“If I am passionate about anything, it is helping our young people lead productive, fulfilling lives and helping our families break the cycle of dysfunction, poverty and despair.” – Bishop Edgar L. Vann.
Few men or women of the clergy have positively impacted the lives of so many people on so many levels in Detroit and beyond more than Bishop Edgar L. Vann, pastor of the 5,000-plus-member Second Ebenezer Church on Detroit’s east side. He is the driving force behind his church’s mission, which is to “bring persons into a saving and redemptive relationship with Jesus Christ, being Christ-centered, Word based, Holy Ghost driven, culturally conscious and a socially aware body of believers called to make a difference in a dismal world.”
Bishop Vann will receive the Community Spirit Award at the Michigan Chronicle’s Legacy in Motion event at Cobo Center on Saturday, Nov. 22.
Standing at the helm of Second Ebenezer, since 1976, Vann has been the architect of initiatives and movements that have reached far beyond the church’s walls, all of which have touched and positively impacted virtually every aspect of life in communities throughout Detroit, across the nation and even around the world. Over the past four decades, Vann has been an activist dedicated to finding ways to end illiteracy, poor academic performances in inner-city schools, and the infringement of civic and human rights, including voter disenfranchisement, housing and job discrimination, and an array of other social and cultural issues.
When residents of Detroit came under the auspices of an emergency manager 18 months ago, some feared civil unrest on the streets of Detroit was just a matter of time. While many African-American leaders met regularly to prevent such actions, many of these meetings were convened by Vann and held at his church.
“There was a lot of consternation in Detroit with regard to the emergency manager law, especially after a statewide vote to do away with the previous law,” Vann said. “I love the city and we were all concerned that tempers and emotions were extremely high. These are very sensitive issues, especially for African-Americans who have seen voting rights abrogated.”
In addition to his leadership role in the pulpit and in community circles, Vann is also the founder of Vanguard Community Development Corporation (VCDC), the non-profit development arm of Second Ebenezer. Founded in 1994, VCDC is a comprehensive, holistic community service and development organization that works to facilitate, coordinate and ignite education, economic and community development for youth, adults and families.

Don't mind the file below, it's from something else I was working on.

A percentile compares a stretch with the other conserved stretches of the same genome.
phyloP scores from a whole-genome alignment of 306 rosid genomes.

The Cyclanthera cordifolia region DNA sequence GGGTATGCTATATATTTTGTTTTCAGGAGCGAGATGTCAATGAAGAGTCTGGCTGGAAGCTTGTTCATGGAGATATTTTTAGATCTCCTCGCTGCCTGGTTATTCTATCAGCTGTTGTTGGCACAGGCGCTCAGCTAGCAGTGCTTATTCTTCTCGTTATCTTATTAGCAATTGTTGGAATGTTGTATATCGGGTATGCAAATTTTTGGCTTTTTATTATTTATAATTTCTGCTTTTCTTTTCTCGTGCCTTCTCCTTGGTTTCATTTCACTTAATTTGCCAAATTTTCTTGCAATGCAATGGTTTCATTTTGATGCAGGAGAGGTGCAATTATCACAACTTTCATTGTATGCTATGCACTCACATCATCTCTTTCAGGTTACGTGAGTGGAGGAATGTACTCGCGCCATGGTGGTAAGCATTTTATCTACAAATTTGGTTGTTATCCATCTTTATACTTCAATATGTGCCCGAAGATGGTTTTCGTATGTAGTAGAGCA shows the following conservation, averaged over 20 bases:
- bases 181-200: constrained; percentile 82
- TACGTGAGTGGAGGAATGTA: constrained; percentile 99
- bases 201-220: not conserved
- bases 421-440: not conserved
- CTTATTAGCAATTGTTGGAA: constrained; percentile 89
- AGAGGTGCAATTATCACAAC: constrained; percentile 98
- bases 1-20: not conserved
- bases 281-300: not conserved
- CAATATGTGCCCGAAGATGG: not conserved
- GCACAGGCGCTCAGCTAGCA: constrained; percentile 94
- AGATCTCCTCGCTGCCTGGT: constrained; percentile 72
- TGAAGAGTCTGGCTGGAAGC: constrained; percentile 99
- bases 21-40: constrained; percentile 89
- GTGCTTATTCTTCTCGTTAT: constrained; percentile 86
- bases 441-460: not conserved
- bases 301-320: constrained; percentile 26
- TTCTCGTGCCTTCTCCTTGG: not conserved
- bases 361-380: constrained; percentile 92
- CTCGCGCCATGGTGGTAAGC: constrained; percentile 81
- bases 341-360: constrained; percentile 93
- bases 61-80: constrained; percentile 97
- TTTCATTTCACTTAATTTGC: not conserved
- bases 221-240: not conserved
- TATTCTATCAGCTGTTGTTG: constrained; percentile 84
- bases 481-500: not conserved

“Showing leadership in the community and making things happen for people every day is my calling,” said Vann. “Even though Sundays are our preeminent focus, our work in the community is as important a role as any. People don’t want to hear you preach and teach and shout about doing things; they want to see it actualized. So I have a deep understanding that my role is just as much about the entire community as it is the church. I counsel, mentor, engage with and inspire, and just as importantly, listen to thousands of people who don’t attend Second Ebenezer Church. “
“I deeply understand how the power of connections can bring the energy to the entire sphere that will lead to much greater impact than any one of us taking on a task alone,” explained Vann, who with wife, Sheila R. Vann, are the parents of two adult children. “I’ve found one of my greatest talents is translating what is occurring in the community to leaders who have the capacity to make an impact.”
One of Vann’s many supporters is newly elected U.S. Senator Gary Peters who said, “With the good bishop’s message of empowerment and dedication, Second Ebenezer today has grown to be one of Detroit’s premier ministries, inspiring its congregants toward the path of life transformation. The inspiration that Bishop Vann provides is not just through words and teachings, or just through building better souls. Bishop Vann is a real builder and innovator in our community.”